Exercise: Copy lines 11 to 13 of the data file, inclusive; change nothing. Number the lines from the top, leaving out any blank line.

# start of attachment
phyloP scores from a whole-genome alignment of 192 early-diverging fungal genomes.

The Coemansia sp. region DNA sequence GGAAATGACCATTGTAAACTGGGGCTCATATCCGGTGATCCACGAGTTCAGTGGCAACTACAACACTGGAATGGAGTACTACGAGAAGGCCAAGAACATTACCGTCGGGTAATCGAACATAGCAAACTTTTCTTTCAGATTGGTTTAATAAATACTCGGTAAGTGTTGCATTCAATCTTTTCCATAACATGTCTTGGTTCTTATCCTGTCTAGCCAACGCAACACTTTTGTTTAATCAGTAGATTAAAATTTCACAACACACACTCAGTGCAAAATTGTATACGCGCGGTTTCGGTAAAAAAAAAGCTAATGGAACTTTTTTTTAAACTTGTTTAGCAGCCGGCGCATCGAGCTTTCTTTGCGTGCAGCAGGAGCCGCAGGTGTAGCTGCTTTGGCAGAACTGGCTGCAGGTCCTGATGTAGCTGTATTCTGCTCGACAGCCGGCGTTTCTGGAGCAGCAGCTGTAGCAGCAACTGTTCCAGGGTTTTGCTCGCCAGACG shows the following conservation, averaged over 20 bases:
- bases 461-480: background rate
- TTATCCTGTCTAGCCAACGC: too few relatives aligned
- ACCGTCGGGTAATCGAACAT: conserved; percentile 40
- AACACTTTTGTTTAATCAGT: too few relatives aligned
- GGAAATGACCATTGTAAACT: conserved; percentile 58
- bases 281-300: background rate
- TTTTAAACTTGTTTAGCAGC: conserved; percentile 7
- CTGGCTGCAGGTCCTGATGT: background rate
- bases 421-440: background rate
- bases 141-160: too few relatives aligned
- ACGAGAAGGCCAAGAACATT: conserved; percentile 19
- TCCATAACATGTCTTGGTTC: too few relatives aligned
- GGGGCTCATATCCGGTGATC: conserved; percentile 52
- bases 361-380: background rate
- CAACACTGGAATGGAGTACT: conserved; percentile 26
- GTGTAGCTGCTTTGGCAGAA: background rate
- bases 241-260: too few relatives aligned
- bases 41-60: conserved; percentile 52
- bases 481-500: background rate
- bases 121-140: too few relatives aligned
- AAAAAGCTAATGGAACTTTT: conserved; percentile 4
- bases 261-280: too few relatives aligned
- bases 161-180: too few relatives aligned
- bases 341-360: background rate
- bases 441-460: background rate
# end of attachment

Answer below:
- bases 421-440: background rate
- bases 141-160: too few relatives aligned
- ACGAGAAGGCCAAGAACATT: conserved; percentile 19